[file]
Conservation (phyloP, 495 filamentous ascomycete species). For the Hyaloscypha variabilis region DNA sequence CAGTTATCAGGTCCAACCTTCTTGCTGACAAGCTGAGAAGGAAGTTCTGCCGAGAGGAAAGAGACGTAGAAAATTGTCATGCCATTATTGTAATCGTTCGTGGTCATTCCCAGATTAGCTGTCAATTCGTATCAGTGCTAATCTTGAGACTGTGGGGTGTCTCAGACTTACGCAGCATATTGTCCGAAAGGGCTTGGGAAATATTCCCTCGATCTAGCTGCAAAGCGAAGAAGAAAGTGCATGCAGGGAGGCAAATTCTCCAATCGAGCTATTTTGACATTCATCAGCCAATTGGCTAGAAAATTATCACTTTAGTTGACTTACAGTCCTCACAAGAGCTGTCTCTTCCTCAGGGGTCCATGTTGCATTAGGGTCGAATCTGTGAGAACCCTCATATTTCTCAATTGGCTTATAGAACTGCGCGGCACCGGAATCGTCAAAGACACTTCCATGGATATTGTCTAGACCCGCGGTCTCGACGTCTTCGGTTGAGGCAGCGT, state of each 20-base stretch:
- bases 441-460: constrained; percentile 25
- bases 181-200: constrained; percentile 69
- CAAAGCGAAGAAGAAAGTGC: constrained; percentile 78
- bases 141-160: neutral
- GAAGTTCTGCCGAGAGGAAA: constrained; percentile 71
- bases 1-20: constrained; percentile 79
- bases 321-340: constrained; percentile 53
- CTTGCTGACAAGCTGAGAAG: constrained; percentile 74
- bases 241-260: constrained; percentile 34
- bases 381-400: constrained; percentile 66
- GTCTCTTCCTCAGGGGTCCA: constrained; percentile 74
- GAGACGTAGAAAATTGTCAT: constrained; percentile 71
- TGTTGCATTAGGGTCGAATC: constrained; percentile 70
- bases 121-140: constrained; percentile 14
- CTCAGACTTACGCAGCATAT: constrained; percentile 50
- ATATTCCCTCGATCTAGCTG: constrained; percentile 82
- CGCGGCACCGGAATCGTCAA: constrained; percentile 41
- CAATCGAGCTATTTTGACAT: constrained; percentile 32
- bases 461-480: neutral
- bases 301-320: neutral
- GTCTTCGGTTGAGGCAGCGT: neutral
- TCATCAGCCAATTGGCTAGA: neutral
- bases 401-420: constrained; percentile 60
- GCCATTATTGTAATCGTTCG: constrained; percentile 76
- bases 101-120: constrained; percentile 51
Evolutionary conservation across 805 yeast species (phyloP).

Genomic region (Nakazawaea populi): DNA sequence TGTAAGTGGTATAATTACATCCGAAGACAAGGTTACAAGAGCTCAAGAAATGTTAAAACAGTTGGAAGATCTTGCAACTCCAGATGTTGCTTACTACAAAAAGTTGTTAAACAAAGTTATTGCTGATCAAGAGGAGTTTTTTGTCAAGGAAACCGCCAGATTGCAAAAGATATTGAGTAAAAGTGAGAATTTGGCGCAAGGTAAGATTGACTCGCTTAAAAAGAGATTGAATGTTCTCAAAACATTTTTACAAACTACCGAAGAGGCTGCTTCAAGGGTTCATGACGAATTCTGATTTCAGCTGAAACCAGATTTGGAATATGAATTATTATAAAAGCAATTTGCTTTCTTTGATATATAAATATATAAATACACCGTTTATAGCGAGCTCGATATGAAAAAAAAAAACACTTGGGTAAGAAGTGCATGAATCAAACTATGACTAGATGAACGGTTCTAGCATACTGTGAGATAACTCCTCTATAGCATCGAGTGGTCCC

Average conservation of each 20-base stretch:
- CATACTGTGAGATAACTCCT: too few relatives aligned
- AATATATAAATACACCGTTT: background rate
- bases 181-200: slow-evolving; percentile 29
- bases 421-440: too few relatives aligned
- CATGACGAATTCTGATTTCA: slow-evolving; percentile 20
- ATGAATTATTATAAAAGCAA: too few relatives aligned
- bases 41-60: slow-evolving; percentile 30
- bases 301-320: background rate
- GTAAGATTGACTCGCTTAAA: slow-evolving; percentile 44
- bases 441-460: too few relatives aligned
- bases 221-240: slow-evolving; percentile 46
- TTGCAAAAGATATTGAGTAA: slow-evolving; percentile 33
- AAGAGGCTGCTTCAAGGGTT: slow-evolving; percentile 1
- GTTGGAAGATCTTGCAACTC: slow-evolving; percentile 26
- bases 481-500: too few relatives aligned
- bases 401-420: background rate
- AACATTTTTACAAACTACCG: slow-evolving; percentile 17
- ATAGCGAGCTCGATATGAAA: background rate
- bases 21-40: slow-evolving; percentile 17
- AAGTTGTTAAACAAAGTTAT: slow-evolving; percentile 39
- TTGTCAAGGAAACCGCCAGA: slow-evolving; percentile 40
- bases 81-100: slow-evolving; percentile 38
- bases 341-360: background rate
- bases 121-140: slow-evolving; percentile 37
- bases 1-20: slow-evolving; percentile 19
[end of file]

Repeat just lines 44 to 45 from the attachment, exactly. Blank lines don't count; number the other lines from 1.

- bases 481-500: too few relatives aligned
- bases 401-420: background rate